As a parent, how do you know if you should reach out and request an EI evaluation? In order for your child to qualify for these services, they need to be under 3 years of age and either have a developmental delay, or a condition (genetic defect, premature birth, hearing loss, birth defect, etc) that can lead to a developmental delay.

If you have concerns regarding your child’s development or nutritional status, you can use the DHS Office Locator and contact the “Child and Family Connections” office in your area. You will be placed in contact with a Service Coordinator (SC) who will help organize evaluations for your child. The various providers can include a speech-language pathologist (SLP), occupation therapist (OT), physical therapist (PT), developmental therapist (DT), social worker (SW/LCSW), registered dietitians (RD), audiologist, and vision specialist. Once the therapists have completed their evaluation of your child, they will either recommend services for your child, or not. These services, most of the time, take place in your home.  If your SC cannot find a provider for a services that your child qualifies for, in your area, the service can be completed in an office setting. For example, if your SC cannot find a dietitian in your area to have ongoing services in your home, insurance/the state will pay for these sessions to take place in our office in Glenview.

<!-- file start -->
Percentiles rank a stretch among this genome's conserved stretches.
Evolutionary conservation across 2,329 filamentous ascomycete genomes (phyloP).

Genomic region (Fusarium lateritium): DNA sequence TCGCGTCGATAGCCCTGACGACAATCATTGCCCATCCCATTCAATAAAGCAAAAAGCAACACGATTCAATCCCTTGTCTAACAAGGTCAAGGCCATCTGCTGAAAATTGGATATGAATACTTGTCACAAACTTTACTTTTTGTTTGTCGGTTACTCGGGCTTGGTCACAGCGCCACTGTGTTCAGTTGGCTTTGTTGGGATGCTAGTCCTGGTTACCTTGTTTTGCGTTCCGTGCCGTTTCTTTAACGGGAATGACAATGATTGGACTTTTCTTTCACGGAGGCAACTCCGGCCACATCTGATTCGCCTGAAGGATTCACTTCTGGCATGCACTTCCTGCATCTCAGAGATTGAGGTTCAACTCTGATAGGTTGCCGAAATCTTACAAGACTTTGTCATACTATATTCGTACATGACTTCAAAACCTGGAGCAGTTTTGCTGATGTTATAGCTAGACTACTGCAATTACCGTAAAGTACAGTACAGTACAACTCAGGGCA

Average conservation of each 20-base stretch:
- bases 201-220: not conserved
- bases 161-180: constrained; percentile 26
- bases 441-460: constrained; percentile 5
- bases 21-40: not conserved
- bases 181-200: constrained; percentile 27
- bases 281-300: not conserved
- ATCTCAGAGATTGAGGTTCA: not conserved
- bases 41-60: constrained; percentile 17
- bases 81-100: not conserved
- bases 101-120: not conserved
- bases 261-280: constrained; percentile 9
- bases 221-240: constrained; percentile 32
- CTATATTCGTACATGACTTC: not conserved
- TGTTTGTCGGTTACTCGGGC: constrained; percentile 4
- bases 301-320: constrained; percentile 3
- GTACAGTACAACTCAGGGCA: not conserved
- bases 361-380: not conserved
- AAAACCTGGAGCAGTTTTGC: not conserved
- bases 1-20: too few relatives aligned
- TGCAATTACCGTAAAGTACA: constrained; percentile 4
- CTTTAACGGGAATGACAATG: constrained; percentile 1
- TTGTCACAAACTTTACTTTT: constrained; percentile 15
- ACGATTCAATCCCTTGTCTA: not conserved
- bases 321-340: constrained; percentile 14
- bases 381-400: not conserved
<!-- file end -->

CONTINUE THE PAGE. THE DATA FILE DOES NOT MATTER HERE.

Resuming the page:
Ongoing services can be anywhere from a couple times a week, to once a month. These services will continue until your child turns three, or until the provider feels your child no longer has a delay in that specific area. If you have any additional questions, please feel free to reach out to Gia@FeedToSucceed.com.

 

 

 

 

fall seasonal eating

Seasonal Eating and Gardening Feed to Succeed Podcast

With back to school behind us and cooler evenings upon us, we are thinking about fall eating! Cinnamon apples, pumpkin pies, pears and squash are amongst our favorite fall delights. Join Betsy and Jen as they update their listeners to the late-season garden, what’s good now in seasonal produce and ideas to get your family interested in trying some of the less-interesting fruits and vegetables currently available.

Click here to listen on iTunes